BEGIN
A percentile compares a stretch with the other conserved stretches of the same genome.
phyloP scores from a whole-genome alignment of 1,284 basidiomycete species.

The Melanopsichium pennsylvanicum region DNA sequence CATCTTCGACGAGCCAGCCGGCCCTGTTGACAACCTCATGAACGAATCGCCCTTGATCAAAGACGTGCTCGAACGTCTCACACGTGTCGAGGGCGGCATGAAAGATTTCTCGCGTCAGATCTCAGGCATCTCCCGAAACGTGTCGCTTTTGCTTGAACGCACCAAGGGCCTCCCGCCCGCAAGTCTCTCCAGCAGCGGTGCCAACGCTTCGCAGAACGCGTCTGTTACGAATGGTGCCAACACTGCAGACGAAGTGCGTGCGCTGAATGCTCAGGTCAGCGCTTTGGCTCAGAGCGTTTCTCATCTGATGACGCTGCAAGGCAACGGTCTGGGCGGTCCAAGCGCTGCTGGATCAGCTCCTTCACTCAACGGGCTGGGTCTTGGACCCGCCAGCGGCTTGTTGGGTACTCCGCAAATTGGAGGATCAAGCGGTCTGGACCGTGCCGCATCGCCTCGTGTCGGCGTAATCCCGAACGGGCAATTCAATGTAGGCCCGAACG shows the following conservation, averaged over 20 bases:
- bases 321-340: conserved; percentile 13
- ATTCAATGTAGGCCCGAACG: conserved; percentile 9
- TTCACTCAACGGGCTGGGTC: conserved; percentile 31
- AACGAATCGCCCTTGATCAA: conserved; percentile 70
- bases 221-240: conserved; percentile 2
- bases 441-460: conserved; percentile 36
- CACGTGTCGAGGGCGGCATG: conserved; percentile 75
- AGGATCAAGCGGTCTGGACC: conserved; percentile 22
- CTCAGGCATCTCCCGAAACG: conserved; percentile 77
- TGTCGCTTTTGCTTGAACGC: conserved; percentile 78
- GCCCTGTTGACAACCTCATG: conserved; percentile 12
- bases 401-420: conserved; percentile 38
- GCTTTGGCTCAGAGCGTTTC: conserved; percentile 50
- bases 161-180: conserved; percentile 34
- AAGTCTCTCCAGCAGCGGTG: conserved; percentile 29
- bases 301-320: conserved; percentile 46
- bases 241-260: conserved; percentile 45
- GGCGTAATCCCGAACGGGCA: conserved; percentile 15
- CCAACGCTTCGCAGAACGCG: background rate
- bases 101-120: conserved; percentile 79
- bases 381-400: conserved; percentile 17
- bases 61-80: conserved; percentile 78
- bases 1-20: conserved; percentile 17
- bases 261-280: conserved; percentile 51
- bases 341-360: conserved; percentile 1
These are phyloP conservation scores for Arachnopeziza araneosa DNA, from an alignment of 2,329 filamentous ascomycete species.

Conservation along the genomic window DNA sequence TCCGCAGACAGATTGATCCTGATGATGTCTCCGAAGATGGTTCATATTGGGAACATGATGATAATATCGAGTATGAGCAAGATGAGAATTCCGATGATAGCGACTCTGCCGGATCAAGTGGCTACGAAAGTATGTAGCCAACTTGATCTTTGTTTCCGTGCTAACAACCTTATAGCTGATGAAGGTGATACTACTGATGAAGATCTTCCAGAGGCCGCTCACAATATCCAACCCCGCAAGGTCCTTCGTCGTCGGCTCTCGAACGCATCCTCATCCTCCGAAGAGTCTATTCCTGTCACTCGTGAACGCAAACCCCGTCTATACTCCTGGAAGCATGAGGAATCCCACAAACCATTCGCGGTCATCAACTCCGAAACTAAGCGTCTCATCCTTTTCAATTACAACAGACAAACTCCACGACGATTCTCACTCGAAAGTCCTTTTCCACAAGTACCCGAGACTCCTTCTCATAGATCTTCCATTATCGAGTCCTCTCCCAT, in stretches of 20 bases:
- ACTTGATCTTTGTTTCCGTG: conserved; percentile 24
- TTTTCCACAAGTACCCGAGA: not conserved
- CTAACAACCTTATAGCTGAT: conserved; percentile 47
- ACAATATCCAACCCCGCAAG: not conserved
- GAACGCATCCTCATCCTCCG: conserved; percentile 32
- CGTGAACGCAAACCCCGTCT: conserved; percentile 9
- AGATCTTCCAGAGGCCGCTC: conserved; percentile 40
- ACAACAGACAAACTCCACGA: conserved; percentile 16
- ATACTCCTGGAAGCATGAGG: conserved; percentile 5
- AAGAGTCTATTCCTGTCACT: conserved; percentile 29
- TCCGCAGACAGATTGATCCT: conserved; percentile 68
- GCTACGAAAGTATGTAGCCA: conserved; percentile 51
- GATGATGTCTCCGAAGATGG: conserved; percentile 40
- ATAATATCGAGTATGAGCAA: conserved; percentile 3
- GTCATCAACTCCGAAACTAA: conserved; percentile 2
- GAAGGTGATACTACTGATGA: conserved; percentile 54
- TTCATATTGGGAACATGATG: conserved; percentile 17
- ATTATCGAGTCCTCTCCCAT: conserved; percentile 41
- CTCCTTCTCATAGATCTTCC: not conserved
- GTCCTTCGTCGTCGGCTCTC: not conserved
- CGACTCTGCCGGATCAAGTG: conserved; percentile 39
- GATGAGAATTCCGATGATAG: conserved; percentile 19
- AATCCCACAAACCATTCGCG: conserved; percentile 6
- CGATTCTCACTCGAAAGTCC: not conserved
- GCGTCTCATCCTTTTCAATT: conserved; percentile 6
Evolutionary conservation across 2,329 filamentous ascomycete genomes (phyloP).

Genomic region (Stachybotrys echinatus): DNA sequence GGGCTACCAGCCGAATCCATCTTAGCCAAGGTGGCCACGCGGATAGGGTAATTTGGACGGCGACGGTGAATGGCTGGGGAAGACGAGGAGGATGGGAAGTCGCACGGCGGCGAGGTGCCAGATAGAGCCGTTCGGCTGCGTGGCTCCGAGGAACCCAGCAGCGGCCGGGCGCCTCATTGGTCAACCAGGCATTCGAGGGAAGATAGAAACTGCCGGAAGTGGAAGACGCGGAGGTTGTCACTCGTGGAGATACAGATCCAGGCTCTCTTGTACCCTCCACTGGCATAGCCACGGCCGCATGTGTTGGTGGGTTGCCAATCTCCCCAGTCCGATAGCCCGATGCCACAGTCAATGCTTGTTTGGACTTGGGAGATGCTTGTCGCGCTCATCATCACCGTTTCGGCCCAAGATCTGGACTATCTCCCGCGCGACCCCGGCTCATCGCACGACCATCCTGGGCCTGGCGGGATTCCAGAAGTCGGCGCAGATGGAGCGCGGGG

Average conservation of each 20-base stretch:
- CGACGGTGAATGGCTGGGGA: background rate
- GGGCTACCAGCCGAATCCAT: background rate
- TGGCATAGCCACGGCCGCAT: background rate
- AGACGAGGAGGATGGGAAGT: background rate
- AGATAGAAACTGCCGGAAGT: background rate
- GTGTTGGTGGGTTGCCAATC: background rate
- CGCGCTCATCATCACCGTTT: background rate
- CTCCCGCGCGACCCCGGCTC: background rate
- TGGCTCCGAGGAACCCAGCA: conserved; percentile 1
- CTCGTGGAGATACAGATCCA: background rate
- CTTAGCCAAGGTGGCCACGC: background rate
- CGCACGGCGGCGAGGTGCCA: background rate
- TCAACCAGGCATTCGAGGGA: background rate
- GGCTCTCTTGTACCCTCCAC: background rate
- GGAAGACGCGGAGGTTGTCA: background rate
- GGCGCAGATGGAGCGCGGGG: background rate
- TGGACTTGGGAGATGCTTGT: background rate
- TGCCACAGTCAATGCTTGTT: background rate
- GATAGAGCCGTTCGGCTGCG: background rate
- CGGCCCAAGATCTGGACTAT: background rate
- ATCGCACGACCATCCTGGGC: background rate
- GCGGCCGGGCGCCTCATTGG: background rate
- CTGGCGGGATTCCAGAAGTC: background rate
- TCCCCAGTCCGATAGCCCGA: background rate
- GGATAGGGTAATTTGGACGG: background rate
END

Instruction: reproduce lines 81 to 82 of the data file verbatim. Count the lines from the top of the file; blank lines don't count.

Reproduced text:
- CTGGCGGGATTCCAGAAGTC: background rate
- TCCCCAGTCCGATAGCCCGA: background rate